AAIP press release: A year in review 2018

News | Posted on Monday 8 April 2019

Find out more about what we accomplished in 2018 and where we're heading now: read our 2018 annual review.

2018 was a high point of the current technological revolution. A driverless car was part of the procession at London’s Lord Mayor’s Show, the UK harvested its first hands-free hectare, and AI was used to detect serious eye conditions.

We are starting to be able to visualise just what promise robotics and autonomous systems (RAS) hold.

The Assuring Autonomy International Programme is ensuring that this innovation continues and grows. Our work is helping the safety community, regulators, technology developers and others to understand, achieve and assure the safety of critical autonomous systems.

Our first year has been about building strong foundations: a team of experts at York; real-world demonstrator projects underway across the globe; basic research tackling the underlying challenges; and creating a structure for the Body of Knowledge. We have also been supporting an international community to work together; undertaking an in-depth needs analysis to understand what training
and education
is required; and opening the dialogue with the public so that we can start to understand their questions, reservations and enthusiasm.

We’ve learnt a lot too. The focus of the Programme on assurance and regulation is exactly right – but the challenges are even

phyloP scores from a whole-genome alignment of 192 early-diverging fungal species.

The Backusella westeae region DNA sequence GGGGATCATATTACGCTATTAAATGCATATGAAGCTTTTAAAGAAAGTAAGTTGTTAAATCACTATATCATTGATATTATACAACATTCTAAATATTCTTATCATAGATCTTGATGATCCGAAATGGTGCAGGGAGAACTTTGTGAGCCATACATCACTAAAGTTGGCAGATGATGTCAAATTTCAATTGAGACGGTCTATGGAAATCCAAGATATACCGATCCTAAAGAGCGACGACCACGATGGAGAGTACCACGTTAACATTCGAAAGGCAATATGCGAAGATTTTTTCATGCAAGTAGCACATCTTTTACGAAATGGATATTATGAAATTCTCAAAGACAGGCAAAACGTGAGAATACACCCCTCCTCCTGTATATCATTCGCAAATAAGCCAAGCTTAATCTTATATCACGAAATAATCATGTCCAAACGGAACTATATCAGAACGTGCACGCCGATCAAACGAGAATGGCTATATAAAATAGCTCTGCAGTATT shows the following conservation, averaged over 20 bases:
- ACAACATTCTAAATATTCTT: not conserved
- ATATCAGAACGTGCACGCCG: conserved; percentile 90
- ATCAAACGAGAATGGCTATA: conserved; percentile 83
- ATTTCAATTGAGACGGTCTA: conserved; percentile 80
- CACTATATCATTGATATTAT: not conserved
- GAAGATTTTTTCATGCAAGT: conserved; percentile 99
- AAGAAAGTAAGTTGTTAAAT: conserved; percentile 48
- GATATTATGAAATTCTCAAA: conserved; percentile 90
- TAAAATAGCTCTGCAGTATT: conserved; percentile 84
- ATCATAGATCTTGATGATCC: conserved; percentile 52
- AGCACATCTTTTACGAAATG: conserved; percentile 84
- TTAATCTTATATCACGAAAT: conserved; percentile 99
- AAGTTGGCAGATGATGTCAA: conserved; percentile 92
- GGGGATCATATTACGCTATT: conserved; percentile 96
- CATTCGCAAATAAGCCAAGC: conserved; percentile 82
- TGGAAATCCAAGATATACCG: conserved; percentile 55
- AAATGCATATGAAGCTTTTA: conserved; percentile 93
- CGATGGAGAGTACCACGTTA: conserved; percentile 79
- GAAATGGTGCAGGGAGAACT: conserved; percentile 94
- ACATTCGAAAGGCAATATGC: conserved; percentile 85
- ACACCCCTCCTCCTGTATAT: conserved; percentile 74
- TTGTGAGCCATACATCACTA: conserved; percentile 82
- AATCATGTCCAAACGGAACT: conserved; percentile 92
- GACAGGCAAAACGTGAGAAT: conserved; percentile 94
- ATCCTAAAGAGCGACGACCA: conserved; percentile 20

greater than we anticipated. Although there are some very impressive new commercial prototypes, it has become clear that the
step from successful demo to “prime time” is very significant. Some systems developers understand this well but there are many
who are over-optimistic, thus there is a real need for our training and education programme to span from senior decision makers to the engineers designing and assessing these systems.

Our initial work and interaction with the demonstrators has given us a better understanding of the research landscape, and this will influence our future plans, including calls for new demonstrators. 

As we move through 2019 the Programme and its work continue to grow, just as the challenge itself increases with further developments in technology.

We will welcome more specialists to the team, fund additional demonstrator projects, present research papers, and host and attend workshops and conferences to talk with others about how best to address the global challenges of assuring RAS. The Body of Knowledge will be tested and brought to life with the first outputs from the research we are supporting, and we will launch our education and training programme.

We invite you to be a part of this future: collaboration is the key.


John McDermid
Programme Director

Read the full annual review online